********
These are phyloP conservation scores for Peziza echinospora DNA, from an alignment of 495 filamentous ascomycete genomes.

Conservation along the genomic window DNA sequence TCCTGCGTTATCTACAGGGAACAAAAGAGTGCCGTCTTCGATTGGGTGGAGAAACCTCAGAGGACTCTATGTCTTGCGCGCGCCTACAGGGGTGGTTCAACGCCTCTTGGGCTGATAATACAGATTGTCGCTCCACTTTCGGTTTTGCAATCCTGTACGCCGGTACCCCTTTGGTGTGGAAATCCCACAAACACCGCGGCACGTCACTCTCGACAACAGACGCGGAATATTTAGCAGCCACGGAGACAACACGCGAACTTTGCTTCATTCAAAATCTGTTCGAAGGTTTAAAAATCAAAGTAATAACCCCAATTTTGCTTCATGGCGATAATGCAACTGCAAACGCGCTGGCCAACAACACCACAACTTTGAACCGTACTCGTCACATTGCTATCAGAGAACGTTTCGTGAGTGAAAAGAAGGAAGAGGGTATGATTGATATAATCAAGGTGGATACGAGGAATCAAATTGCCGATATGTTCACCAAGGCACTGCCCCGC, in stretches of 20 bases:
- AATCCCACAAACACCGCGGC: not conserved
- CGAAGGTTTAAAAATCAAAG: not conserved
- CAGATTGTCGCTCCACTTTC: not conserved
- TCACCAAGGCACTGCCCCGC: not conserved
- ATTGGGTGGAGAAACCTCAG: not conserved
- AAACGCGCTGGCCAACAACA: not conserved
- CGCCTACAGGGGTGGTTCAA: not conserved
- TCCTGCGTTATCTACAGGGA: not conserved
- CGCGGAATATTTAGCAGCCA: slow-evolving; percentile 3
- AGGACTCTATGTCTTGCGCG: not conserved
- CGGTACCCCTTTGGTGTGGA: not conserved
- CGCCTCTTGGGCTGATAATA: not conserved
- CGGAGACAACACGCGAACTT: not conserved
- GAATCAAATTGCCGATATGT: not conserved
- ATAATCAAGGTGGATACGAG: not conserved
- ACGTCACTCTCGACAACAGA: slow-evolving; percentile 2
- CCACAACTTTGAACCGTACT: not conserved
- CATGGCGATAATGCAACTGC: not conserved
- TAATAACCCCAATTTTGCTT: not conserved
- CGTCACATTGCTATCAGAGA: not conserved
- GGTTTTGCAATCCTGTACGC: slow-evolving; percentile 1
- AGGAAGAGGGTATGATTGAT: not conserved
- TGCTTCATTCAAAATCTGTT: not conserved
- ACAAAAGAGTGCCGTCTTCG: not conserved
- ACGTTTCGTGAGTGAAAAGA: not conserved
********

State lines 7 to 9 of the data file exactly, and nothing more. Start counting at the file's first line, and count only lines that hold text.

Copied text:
- ATTGGGTGGAGAAACCTCAG: not conserved
- AAACGCGCTGGCCAACAACA: not conserved
- CGCCTACAGGGGTGGTTCAA: not conserved